stems from the former Philips Semiconductors, which started developing and manufacturing semiconductors in Nijmegen as early as 1953. At that time, several dozen people worked in the small factory on products such as transistors and diodes for televisions and radios. Nowadays, NXP has branches all over the world and employs almost thirty thousand people. The company develops and produces numerous semiconductor products for various sectors.
Regarding the high worldwide demand for NXP's products, Rob Hoeben states: "Our integrated electronic circuits can be used for a wide variety of applications. The production of these circuits requires advanced process technology, which you may call the recipe of the chip. NXP further specialized this in such a way that it has become one of the top suppliers of these products worldwide".
The components of NXP can be found in various products such as cars, mobile phones, computers and passports. The company focuses on a number of growth markets: wireless communication, automotive and Internet of Things.
NXP specializes in high frequency amplifiers. These are used in the communication infrastructure of mobile networks, such as 4G and 5G. The advanced amplifiers can amplify signals at very high frequencies without distorting the signal. NXP technology in this field can be found in both the transmission masts and the device that connects to the network, such as a smartphone or car.
For mobile masts, NXP is the top supplier worldwide for these amplifiers. Hoeben explains: "Our high-frequency amplifiers for mobile signals are very efficient and also durable. That makes them extremely suitable for use in mobile masts and devices. Worldwide, almost half of all smartphones also contain low noise amplifiers from NXP."
Furthermore, the company distinguishes itself by a unique combination of two techniques. "NXP is the only supplier that combines HighPower technology in its portfolio with SiGe technology, where the elements Silicon and Germanium are combined to create the optimum property pin. This is a unique proposition in the communication infrastructure market," says Hoeben.
Nowadays, more than ever, we use contactless payment options via, for example, our bank card or smartphone. This contactless communication technique is called Near Field Communication (NFC). This originated from Radio Frequency Identification, in which information can be sent via radio waves unilaterally, such as a tag to open doors.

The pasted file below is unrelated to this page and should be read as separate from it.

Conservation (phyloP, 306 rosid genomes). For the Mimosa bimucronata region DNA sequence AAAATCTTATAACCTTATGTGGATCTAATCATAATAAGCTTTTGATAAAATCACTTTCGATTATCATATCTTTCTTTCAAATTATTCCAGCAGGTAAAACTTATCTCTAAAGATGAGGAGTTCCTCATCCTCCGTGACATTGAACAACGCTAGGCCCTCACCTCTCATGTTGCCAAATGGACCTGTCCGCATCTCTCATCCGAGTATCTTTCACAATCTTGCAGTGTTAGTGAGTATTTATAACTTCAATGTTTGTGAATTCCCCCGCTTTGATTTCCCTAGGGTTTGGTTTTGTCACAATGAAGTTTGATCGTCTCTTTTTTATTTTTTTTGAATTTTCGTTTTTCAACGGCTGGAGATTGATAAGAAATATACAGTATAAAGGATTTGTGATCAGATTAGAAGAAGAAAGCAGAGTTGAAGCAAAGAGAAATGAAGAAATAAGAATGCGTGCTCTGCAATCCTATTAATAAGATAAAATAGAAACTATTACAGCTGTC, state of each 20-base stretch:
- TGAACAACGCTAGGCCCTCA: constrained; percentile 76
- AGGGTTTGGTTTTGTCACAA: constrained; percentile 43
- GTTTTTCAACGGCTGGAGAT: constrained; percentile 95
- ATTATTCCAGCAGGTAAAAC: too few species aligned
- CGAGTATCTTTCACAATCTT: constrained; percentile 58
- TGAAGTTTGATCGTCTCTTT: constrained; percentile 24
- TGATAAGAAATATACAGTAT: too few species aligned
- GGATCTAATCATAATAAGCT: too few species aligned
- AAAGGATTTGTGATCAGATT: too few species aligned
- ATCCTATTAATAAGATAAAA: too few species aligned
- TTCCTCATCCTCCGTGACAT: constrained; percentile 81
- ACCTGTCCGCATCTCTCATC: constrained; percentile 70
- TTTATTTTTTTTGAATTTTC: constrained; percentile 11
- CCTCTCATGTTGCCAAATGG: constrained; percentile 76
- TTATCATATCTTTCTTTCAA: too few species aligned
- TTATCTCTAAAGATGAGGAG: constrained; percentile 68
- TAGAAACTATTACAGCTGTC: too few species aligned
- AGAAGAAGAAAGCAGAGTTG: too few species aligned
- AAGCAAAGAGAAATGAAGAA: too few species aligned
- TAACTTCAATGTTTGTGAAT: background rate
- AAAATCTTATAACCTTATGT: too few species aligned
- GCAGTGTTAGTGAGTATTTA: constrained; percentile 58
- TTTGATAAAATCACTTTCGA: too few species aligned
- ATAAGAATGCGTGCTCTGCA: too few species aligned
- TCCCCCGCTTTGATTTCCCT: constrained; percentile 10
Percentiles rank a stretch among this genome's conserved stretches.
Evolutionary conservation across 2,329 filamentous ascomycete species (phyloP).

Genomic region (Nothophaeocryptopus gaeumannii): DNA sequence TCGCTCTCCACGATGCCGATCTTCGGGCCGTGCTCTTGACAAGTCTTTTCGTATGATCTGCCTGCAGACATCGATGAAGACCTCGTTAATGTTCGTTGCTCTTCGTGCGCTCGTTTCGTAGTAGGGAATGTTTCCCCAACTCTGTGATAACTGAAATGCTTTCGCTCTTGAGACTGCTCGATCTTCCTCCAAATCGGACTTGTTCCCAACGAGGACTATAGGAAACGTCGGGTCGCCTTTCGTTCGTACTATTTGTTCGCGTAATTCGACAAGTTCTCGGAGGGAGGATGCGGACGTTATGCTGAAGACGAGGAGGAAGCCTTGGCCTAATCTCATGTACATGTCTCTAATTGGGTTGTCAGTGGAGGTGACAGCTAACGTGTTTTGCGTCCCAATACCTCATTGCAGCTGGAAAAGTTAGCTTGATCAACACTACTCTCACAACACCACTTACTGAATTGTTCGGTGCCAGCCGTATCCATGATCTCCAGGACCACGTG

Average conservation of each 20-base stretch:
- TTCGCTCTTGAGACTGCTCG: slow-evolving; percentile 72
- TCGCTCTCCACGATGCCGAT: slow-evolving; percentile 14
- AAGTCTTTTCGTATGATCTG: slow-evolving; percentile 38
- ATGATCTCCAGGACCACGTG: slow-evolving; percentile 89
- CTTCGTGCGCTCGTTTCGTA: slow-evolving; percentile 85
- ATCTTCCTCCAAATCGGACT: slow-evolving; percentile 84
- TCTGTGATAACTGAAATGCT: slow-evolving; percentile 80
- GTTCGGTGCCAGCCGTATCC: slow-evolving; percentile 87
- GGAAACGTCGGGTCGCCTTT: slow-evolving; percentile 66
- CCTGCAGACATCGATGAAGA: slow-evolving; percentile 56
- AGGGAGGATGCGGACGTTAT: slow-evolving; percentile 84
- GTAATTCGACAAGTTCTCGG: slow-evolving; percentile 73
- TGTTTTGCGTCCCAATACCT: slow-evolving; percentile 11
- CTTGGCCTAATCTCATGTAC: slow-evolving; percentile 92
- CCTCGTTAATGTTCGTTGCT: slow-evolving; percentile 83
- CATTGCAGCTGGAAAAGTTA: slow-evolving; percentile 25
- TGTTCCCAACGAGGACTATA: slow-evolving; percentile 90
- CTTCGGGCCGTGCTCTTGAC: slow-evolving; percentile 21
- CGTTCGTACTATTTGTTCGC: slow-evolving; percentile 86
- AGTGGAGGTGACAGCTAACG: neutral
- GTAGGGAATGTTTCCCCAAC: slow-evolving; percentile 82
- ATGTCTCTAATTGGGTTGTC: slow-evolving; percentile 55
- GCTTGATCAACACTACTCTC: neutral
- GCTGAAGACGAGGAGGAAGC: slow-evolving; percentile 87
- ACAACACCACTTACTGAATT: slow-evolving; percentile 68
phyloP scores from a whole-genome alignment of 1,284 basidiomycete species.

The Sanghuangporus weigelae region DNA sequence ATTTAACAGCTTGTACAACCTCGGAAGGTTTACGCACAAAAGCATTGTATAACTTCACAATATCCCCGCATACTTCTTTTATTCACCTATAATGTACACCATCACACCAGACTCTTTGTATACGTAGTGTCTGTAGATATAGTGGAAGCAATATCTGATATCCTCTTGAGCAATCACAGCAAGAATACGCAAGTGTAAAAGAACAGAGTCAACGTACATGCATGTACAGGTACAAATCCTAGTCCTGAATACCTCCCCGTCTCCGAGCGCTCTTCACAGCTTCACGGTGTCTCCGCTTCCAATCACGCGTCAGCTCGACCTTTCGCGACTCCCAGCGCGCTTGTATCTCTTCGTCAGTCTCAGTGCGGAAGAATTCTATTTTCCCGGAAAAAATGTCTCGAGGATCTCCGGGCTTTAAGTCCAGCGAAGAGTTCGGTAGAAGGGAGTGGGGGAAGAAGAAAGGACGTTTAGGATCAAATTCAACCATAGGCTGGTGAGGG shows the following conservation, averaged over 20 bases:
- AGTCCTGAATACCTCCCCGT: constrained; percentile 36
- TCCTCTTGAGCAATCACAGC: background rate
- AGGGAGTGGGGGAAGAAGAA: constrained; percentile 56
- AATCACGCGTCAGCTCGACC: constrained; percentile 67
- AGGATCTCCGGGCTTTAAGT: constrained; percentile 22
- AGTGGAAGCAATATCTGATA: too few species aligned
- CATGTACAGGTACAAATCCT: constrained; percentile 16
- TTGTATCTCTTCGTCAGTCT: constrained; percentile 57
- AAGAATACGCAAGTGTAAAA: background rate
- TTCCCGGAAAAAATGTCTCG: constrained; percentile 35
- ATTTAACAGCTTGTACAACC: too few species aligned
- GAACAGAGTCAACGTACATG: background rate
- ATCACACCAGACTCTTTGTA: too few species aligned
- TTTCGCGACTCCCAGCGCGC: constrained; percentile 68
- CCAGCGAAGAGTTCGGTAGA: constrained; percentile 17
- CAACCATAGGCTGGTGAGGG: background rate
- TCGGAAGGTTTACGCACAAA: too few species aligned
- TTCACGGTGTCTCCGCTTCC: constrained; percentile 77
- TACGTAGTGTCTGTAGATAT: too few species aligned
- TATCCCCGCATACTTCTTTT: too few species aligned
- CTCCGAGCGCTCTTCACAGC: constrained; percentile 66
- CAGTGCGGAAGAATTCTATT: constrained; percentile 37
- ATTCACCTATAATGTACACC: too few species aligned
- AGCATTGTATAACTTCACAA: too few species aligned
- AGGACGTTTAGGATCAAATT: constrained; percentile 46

With NFC, the communication is reciprocal, which makes many additional applications possible. As a result, nowadays you can not only pay contactless, but also check in and out contactless in public transport or exchange business cards digitally. The chips that enable such applications are also produced by NXP.
NFC is expected to play a greater role in preventing the spread of viruses in the future, says Martijn van der Linden: "Viruses can generally be spread relatively easily by hand contact. Via NFC, this can be prevented through the use of digital solutions for products such as savings cards and sales receipts. This not only offers advantages for hygiene, but also for sustainability".
NXP chips in cars worldwide
More and more electronics are applied in cars. As a result, semiconductor components from NXP are essential for Advanced Driver Assistance Systems, Vehicle-to-everything (V2X) communication, radar, sensors, car infotainment systems and smartphone connectivity applications and much more.
The multinational also plays an important role in the field of security in the automotive industry. For example, the NXP components are indispensable for smart cameras and distance sensors. "Depending on the luxury, every modern car in the world contains a few to hundreds of NXP chips produced in Nijmegen," says Hoeben.
Driving without a driver
The Nijmegen chip manufacturer is the world's largest supplier of semiconductors for the automotive industry. NXP's technology plays an important role in autonomous driving. The first solution for communication technology for this purpose was developed by NXP. At the end of 2019, NXP was the first to implement this V2X technology in the Volkswagen Golf. Hoeben explains: "This smart technology allows cars to communicate with each other, but also with other road users and infrastructure around the road, such as smart traffic lights. This in itself is an improvement in road safety. But since cars can also receive information from sensors other than in their own car, it is even possible to anticipate (still) invisible traffic situations further down the road”.
For the future 5G network, NXP has the technology to amplify the signals undistorted. The company will therefore supply many amplifiers for the 5G transmission stations and the new generation of mobile devices. The concern is also working on applications for Internet of Things, which can be implemented in the 5G network.
"Such applications will make a big difference when it comes to autonomous driving. It also offers possibilities for monitoring the flow of goods, traffic and people. This can be used for countless purposes, such as crowd control and traffic control. But it will also make a future virus outbreak more manageable than currently is the case," says Van der Linden.
What once started out as a small chip factory with a few dozen employees has now grown into a multinational with global impact. NXP's billions of chips can be found all over the world in numerous technical applications. And given the global developments in the field of wireless communication, automotive and IoT, the company is expected to continue playing an important role in the future.